As the name implies, Cashless Policy means you can carry out financial transactions without the use of banknotes.
The Cashless Policy introduced the use of debit or credit card as well as electronic transfer in financial transactions.
In 2012, the CBN introduced the cashless policy programme as a pilot scheme in Lagos. The policy stipulated a ‘cash handling charge’ on daily cash withdrawals that exceed N500,000 for individuals and N3,000,000 for corporate bodies. This was under the leadership of the leadership of the Emir of Kano, Sanusi Lamido. The policy was effective in Lagos which led to the CBN extending it to six other states; Kano, Rivers, Anambra, Abia, Ogun and Abuja in 2013 and then in July 2014 it was rolled out nationwide.
Cashless Policy in Nigeria: How It All Started
In 2015, the Central Bank of Nigeria issued a notice to all banks that began collecting charges on withdrawals above the threshold in the remaining 30 states. The banks were directed to put a hold on these charges until a directive is given by the CBN.
According to the circular, the following decisions were made:
- Charges on deposits have been reintroduced.
- Charges on deposits and withdrawals have been reviewed.
- The new charges will take effect from the 1st of April 2017 in the following states: Lagos, Ogun, Kano, Abia, Anambra, Rivers and the FCT.
- The policy shall be implemented with the charges taking effect on 1st May 2017 in the following states; Bauchi, Bayelsa, Delta, Enugu, Gombe, Imo, Kaduna, Ondo, Osun and Plateau.
- The policy shall be implemented with the charges taking effect on 1st August 2017 in the following states Edo, Katsina, Jigawa, Niger, Oyo, Adamawa, Akwa-Ibom, Ebonyi, Taraba and Nasarawa.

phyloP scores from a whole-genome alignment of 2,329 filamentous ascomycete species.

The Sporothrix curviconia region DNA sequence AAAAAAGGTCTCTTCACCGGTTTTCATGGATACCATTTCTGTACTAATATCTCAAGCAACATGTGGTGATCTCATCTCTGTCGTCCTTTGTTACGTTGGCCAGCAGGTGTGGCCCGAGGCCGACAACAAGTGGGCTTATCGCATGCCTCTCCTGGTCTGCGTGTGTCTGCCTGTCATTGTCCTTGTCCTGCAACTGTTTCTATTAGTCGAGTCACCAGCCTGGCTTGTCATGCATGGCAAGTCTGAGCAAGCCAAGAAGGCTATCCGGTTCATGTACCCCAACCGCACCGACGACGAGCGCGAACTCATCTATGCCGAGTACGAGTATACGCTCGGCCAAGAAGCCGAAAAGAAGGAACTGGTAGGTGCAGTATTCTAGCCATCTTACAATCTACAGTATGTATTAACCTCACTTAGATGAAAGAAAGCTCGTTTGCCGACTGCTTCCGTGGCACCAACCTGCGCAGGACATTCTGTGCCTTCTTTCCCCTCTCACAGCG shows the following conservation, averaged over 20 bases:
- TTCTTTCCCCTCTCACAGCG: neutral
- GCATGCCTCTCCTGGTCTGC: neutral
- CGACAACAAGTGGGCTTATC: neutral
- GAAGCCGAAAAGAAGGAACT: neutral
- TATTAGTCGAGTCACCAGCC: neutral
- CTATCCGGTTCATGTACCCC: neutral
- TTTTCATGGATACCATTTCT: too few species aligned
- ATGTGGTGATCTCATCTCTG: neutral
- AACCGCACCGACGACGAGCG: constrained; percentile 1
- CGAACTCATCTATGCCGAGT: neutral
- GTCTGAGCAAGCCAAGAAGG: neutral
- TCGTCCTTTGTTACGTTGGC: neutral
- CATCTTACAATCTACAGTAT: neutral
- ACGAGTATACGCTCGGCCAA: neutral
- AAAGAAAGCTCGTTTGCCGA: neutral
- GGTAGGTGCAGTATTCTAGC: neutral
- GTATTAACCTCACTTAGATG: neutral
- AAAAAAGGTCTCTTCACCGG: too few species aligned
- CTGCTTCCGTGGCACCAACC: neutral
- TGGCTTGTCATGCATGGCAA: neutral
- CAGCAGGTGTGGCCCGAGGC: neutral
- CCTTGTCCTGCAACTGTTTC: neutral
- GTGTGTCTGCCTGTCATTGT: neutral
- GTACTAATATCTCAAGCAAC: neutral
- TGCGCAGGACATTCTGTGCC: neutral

- The policy shall be implemented with the charges taking effect on 1st October 2017 in the following states Bornu, Benue, Ekiti, Cross-River, Kebbi, Kogi, Kwara, Yobe, Sokoto and Zamfara.
- The income generated from the processing fees charged above the allowable cash transaction limits shall be shared between the CBN and the banks in the ratio 40:60.
- Existing exemptions remains sustained for:
- Revenue generating accounts of the federal, state and local government (lodgements only).
- Embassies, diplomatic missions, multilateral and Aid donor agencies in Nigeria are exempted from all processing fees relating to the cash-less policy implementation
Implementation of the cashless policy comes with several benefits. For instance, people and companies can convert their paper money to bank deposit which means that more people use banking services thereby reducing the cost of these services.
Also, the cashless policy can help improve the effectiveness of the monetary policy in managing inflation and driving economic growth. As an efficient and modern payment system has been associated with economic development
Furthermore, the policy can curb criminality usually associated with travelling around with a lot of physical cash. In situations like fire and flood, you’re sure to keep your money safe because it doesn’t exist in physical cash.